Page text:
The United States District Court for the Western District of New York recently held that defendant debt collector’s letter that offered various settlement options to plaintiff did not violate the Fair Debt Collection Practices Act (“FDCPA”) by stating that the “settlement offers may have tax consequences[.]” See Church v. Fin. Recovery Servs., Inc., 2018 WL 1383231 (W.D.N.Y. Mar. 19, 2018). In the case, defendant sent a collection letter to plaintiff in which it offered a number of settlement options to settle plaintiff’s outstanding debt. The letter stated: “These settlement offers may have tax consequences. We recommend that you consult independent tax counsel of your own choosing if you desire advice about any tax consequences which may result from this settlement.” Plaintiff then filed this action, alleging that this statement violated the FDCPA’s prohibition on “false, deception, or misleading” representations. See 15 U.S.C. §1692e. Specifically, plaintiff argued that the statement was misleading because “unaccepted settlement offers cannot possibly cause the consumer to incur any tax consequences.” The parties then filed a number of motions, including a motion by defendant for summary judgment.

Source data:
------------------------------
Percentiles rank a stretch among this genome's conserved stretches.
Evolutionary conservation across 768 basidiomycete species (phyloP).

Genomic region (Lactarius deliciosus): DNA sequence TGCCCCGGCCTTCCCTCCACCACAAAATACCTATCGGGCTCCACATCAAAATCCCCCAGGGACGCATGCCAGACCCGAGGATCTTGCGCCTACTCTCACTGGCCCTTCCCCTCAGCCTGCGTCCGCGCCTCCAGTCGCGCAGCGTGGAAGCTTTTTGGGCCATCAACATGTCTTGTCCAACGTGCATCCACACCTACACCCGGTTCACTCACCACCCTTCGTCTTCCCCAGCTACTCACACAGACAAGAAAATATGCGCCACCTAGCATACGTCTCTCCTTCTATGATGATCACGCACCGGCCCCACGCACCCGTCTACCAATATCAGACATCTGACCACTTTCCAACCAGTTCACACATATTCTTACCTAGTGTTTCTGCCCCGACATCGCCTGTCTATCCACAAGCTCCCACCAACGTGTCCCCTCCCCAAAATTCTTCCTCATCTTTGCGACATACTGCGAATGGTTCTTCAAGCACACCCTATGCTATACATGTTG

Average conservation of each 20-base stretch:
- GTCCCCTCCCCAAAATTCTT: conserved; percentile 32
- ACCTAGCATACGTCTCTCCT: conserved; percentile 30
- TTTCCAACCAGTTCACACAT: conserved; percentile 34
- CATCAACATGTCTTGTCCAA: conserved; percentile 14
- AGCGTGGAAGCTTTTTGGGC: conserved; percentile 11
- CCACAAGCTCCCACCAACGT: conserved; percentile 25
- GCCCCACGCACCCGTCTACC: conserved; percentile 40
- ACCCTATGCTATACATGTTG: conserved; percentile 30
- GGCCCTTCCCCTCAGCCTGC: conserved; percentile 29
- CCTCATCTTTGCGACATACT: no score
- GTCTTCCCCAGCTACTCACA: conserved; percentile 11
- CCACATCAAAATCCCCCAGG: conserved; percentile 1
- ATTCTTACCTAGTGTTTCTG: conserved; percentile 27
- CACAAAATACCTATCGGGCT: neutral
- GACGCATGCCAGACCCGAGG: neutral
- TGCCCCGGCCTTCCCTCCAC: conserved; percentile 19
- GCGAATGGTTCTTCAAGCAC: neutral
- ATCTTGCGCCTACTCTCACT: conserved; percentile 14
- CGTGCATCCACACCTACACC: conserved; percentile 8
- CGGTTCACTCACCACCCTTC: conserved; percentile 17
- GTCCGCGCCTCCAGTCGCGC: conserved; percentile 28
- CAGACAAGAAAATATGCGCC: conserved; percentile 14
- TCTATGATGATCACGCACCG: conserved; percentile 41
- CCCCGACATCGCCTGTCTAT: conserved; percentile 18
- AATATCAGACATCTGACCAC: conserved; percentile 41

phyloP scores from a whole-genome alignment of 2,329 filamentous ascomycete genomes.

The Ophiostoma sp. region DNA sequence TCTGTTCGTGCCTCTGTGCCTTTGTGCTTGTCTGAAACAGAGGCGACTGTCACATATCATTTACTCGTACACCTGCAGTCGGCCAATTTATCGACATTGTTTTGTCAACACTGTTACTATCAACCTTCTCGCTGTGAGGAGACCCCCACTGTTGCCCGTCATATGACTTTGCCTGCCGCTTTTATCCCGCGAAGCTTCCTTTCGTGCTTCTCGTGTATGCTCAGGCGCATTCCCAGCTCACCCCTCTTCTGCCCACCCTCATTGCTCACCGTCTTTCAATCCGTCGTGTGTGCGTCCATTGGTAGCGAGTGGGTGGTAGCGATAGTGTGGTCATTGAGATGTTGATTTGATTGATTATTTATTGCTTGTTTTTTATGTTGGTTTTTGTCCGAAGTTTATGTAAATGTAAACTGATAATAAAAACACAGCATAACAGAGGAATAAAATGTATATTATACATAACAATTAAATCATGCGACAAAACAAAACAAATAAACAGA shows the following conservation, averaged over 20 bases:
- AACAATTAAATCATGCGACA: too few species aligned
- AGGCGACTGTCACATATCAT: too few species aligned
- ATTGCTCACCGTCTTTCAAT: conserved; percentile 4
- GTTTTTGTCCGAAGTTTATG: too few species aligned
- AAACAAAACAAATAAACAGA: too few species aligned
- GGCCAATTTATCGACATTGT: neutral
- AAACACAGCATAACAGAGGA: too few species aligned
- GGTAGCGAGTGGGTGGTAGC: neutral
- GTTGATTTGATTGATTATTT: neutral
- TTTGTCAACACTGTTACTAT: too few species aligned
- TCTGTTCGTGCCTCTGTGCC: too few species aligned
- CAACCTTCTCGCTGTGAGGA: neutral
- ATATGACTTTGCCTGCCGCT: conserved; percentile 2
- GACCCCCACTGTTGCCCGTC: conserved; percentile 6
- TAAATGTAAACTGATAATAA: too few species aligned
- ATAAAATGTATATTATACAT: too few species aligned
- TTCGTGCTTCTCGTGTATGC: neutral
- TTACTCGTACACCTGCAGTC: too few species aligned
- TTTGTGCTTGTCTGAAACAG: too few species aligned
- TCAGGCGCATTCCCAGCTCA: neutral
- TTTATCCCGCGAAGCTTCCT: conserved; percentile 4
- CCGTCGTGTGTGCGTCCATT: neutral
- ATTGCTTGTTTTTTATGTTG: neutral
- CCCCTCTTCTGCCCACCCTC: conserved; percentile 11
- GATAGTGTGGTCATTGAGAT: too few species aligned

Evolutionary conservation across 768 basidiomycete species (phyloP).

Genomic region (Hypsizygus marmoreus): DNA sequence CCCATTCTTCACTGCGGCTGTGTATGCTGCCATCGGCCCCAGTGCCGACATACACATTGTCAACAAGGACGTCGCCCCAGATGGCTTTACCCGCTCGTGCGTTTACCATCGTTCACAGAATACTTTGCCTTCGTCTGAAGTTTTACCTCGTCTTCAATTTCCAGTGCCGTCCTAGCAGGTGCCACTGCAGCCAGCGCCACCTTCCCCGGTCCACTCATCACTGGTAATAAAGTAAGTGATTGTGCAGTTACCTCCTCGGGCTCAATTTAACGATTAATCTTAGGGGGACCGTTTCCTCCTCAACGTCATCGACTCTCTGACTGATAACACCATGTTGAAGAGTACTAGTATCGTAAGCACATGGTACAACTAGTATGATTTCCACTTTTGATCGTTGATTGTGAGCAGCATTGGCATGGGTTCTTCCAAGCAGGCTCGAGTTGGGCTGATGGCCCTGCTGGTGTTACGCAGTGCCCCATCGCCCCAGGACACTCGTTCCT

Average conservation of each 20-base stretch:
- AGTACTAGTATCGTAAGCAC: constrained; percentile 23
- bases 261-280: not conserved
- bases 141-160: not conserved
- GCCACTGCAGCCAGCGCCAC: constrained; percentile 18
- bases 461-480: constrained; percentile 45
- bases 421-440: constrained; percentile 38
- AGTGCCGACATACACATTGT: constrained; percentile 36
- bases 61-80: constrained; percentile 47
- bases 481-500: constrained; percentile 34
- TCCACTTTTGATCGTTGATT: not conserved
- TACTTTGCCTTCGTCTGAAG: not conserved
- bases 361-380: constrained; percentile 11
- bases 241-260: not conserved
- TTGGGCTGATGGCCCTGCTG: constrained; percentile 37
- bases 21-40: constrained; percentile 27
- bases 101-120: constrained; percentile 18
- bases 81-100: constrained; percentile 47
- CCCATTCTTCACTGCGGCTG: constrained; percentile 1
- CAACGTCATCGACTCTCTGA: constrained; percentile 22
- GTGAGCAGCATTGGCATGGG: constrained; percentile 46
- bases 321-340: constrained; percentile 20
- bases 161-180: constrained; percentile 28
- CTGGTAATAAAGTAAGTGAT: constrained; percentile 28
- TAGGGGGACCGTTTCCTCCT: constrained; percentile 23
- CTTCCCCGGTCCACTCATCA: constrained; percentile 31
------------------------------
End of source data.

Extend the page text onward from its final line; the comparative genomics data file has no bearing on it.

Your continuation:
The Court granted defendant’s summary judgment motion. First, it acknowledged that it was required to use the “least sophisticated consumer” standard to determine whether the statement was misleading. Nonetheless, it held that the least sophisticated consumer “is still ‘rational, and [she] possesses a rudimentary amount of information about the world.’” Second, the Court noted that a number of other courts recently have held that statements that “this settlement may have tax consequences” are not misleading and do not violate the FDCPA. Finally, it held that plaintiff’s argument—that the representation here is distinguishable from those other cases because it says that a settlement offer may have tax consequences—is undermined by the very next sentence, which states, “[w]e recommend that you consult independent tax counsel of your own choosing if you desire advice about any tax consequences which may result from this settlement.” (Emphasis added). Thus, the Court held that the letter, although “likely the product of sloppy drafting,” did not violate the FDCPA because “the least sophisticated consumer would read the entirety of the paragraph and understand that consequences attach only once the offer has been accepted.”